In females, estrogen and progestin therapy is used to induce the secondary sex characteristics, whereas gonadotropins or pulsatile GnRH therapy can be utilized to stimulate production of mature egg cells (folliculogenesis). If spontaneous pregnancy fails to occur despite normal folliculogenesis, in vitro fertilization may be considered with conception rates reported to be approximately 30% per ovulatory cycle.

In addition to treating hypogonadism, potential deterioration in bone health that may have resulted from periods of low circulating sex hormones should be addressed. Depending on the history (the timing of puberty, duration of hypogonadism, and other osteoporotic risk factors [e.g., glucocorticoid excess, smoking) and bone mineral density measurement, measurement, specific treatment for decreased bone mass should be considered.

Finally, it is really important to be reminded that since ~10-15 % of male patients studied in a referral IGD clinical center have been noted to have reversal of their hypogonadism, IGD patients must be evaluated serially for evidence of this reversibility. Features indicative of reversal include: testicular volume growth despite being on testosterone therapy and normalization of testosterone levels without adequate hormone replacement.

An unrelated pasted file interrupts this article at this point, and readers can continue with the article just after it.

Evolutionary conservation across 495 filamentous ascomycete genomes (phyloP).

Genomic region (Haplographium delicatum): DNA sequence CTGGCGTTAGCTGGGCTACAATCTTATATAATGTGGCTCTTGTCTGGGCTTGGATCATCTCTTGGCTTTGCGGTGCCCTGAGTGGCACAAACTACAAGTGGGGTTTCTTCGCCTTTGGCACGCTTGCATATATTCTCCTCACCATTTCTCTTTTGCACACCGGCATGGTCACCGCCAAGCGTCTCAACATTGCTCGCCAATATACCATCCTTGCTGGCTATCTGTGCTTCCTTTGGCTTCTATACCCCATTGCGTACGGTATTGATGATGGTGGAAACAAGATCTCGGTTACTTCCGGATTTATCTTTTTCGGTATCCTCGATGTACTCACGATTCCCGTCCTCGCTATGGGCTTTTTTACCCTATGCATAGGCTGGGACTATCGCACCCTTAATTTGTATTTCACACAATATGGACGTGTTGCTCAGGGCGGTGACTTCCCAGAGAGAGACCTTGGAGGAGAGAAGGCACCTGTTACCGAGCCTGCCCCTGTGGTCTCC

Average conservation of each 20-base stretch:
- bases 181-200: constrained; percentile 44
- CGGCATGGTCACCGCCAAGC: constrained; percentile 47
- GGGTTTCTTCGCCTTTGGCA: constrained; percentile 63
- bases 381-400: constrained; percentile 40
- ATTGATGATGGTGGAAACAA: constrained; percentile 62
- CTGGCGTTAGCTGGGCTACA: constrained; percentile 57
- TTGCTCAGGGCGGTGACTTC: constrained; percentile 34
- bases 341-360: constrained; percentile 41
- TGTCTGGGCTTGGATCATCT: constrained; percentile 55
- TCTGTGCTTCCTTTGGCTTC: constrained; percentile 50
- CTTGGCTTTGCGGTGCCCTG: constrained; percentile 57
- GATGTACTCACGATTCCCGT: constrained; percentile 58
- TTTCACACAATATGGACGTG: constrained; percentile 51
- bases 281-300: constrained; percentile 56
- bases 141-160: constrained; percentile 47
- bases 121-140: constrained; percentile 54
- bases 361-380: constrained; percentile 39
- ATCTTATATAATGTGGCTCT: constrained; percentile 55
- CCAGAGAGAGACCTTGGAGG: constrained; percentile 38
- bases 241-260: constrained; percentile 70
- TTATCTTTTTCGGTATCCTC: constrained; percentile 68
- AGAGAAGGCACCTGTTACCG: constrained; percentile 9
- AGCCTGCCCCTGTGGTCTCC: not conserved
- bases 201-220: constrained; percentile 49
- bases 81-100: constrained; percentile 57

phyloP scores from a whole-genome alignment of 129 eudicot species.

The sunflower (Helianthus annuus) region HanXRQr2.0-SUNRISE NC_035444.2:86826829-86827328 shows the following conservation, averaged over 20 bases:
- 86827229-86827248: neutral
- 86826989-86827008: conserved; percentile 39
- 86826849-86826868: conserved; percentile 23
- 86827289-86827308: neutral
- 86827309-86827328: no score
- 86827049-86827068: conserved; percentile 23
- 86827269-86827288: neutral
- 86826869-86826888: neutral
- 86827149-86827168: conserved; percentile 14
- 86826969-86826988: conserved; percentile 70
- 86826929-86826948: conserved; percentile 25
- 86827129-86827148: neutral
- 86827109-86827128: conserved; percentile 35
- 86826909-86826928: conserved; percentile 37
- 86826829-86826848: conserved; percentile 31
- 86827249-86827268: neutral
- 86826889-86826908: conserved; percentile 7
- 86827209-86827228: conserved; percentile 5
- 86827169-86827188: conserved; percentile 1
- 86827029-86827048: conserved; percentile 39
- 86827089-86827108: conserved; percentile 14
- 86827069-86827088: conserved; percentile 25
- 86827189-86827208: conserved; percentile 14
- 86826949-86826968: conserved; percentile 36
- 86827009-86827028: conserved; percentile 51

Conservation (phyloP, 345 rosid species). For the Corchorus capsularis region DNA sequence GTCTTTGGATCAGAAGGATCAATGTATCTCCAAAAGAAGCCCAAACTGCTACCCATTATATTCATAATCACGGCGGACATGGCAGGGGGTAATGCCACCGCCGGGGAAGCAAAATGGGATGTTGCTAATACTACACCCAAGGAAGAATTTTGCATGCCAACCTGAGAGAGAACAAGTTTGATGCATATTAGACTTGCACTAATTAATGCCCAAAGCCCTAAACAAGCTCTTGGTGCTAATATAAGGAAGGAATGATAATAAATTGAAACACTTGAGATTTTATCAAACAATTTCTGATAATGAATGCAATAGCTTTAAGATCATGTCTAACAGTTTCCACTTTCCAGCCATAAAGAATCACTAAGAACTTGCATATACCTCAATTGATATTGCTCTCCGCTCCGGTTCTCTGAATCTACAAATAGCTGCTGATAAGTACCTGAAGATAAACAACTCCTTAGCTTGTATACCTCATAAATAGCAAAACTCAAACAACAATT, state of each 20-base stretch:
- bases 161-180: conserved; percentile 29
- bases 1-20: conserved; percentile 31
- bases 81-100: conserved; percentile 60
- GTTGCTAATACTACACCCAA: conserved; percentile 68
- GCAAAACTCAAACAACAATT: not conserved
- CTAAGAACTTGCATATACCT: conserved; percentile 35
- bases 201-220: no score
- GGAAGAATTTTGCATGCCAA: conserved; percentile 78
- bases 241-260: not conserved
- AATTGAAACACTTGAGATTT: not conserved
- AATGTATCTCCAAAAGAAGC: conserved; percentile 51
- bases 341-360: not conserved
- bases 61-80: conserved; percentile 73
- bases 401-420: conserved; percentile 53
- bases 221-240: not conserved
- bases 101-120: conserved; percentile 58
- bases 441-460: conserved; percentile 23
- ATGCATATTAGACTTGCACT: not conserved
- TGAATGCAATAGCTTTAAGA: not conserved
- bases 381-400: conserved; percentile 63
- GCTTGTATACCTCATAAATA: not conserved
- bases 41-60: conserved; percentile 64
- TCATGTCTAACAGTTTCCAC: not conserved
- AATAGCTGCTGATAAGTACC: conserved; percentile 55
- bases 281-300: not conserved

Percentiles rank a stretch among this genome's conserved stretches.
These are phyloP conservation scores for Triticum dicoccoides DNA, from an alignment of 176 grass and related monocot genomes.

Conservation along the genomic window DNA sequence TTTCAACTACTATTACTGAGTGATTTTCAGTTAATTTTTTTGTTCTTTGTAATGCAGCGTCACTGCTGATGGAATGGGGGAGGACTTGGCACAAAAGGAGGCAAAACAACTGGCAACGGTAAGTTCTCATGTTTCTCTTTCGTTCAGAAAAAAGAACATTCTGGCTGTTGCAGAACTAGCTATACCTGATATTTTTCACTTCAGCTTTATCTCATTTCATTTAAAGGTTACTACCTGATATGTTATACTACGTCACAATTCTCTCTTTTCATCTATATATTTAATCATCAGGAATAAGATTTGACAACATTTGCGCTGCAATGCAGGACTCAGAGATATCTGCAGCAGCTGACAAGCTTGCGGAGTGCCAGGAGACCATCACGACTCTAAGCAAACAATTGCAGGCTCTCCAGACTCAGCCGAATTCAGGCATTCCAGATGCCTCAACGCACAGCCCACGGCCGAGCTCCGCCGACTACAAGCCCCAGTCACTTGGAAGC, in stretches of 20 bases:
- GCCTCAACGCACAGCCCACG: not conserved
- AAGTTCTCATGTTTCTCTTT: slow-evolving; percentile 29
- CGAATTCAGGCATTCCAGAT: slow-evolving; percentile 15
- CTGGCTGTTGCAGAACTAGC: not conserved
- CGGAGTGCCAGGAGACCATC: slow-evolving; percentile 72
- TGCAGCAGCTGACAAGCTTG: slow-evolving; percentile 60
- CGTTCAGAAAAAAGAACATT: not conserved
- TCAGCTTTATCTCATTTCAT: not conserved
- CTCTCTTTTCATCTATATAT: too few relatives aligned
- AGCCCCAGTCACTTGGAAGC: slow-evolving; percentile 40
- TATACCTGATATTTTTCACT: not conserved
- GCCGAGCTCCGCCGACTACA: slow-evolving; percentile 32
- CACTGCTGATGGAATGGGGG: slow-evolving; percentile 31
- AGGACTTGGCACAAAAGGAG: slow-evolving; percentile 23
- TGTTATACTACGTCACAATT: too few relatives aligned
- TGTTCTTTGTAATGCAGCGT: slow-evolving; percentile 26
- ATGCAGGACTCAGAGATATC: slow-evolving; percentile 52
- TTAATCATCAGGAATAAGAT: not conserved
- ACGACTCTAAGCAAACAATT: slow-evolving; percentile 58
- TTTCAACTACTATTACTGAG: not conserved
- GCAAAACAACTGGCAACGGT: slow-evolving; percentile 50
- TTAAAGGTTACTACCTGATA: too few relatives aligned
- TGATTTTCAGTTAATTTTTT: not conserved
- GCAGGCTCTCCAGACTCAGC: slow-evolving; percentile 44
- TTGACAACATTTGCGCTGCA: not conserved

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Clinical Trials and Studies

Information on current clinical trials is posted on the Internet at www.clinicaltrials.gov. All studies receiving U.S. government funding, and some supported by private industry, are posted on this government web site.

For information about clinical trials being conducted at the NIH Clinical Center in Bethesda, MD, contact the NIH Patient Recruitment Office:

Tollfree: (800) 411-1222

TTY: (866) 411-1010

Email: prpl@cc.nih.gov

For information about clinical trials sponsored by private sources, contact:


For information about clinical research relating to Kallmann syndrome and normosmic idiopathic hypogonadotropic hypogonadism, contact:

Harvard Reproductive Endocrine Sciences Department of Medicine, Massachusetts General Hospital and Harvard Medical School,

55 Fruit Street, BHX5, Boston, Massachusetts 02114

Tel: 1-617-726-3038

Fax: 1-617-726-5357

Faculty contacts:

William F. Crowley, Jr., MD

Daniel K. Podolsky Professor of Medicine, Harvard Medical School